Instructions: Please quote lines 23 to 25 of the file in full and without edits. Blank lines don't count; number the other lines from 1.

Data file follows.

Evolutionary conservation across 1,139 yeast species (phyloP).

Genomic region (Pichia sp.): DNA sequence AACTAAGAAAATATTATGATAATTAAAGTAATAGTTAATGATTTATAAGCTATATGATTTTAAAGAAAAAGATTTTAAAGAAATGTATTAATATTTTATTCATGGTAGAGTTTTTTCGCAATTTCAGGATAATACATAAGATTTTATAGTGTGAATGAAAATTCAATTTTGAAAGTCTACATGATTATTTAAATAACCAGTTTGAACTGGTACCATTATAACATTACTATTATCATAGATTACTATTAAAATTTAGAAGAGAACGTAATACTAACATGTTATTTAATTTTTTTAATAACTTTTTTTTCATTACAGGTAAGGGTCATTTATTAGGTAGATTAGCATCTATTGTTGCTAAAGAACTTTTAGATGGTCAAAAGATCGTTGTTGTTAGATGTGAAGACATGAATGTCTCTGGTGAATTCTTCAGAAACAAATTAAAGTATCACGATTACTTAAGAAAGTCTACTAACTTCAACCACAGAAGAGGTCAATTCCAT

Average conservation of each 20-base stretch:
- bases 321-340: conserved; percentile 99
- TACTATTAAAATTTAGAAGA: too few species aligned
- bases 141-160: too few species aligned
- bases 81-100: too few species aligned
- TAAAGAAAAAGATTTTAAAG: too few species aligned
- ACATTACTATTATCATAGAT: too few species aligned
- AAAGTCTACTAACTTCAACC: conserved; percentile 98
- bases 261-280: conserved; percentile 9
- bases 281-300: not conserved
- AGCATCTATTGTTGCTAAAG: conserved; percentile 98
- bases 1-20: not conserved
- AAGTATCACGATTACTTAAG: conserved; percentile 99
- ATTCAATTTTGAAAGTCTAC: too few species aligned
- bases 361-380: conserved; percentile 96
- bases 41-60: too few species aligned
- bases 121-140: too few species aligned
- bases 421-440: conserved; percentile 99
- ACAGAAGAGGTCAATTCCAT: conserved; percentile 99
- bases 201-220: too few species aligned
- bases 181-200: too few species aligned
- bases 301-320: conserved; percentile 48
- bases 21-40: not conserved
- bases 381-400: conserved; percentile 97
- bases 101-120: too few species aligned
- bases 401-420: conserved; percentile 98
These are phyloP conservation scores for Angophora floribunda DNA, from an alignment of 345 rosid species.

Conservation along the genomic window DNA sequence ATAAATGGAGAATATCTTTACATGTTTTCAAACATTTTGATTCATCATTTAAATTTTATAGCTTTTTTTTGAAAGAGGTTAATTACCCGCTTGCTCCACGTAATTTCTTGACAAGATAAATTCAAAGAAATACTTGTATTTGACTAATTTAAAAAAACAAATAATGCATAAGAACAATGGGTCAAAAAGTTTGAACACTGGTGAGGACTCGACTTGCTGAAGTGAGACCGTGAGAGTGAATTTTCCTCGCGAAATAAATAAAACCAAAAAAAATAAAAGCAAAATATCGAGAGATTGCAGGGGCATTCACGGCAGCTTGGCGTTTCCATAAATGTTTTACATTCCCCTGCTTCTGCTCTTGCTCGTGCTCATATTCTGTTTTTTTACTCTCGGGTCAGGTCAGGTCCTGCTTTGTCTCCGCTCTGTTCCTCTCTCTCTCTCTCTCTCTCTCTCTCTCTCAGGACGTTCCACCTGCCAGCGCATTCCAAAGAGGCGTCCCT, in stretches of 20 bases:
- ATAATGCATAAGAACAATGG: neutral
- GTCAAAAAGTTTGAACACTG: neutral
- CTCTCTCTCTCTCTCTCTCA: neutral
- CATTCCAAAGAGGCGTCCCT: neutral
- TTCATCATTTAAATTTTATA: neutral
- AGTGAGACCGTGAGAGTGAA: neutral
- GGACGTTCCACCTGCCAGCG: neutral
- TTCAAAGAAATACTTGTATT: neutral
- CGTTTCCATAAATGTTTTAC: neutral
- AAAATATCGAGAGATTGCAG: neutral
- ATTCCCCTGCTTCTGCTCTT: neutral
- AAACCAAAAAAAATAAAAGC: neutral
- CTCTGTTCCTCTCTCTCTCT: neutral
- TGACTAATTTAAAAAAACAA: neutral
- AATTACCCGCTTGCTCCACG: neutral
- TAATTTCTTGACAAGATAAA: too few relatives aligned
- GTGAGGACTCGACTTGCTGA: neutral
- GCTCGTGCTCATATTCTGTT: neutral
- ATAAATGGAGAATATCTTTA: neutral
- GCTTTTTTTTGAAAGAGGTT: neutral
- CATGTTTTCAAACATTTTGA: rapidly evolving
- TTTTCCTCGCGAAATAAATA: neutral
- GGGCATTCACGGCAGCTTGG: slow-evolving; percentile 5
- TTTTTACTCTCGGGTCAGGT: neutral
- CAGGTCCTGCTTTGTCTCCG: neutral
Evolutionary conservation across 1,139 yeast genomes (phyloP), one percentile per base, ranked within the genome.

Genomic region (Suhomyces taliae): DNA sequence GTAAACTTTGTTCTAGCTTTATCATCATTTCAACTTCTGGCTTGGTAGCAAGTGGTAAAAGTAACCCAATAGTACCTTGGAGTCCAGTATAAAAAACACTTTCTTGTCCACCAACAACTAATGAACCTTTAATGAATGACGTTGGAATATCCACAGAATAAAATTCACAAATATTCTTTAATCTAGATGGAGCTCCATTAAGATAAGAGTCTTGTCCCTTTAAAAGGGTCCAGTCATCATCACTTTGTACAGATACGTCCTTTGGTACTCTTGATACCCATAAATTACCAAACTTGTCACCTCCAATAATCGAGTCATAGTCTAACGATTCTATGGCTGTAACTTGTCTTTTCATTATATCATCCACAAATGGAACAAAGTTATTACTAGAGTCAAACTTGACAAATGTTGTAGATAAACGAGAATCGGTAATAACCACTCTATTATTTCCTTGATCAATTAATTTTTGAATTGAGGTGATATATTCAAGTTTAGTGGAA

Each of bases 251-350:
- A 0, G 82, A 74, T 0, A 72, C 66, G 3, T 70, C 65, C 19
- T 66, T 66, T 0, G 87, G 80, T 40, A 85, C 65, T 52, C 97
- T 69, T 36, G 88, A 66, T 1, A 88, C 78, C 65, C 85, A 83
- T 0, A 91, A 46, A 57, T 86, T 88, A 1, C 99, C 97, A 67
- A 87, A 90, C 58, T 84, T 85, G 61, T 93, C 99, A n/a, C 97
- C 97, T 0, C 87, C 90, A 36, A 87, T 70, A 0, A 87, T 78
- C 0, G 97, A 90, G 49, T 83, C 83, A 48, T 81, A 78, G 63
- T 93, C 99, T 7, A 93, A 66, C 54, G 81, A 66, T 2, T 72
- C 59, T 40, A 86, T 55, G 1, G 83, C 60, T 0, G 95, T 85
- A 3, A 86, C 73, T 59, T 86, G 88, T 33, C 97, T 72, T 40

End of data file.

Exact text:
- bases 181-200: too few species aligned
- bases 301-320: conserved; percentile 48
- bases 21-40: not conserved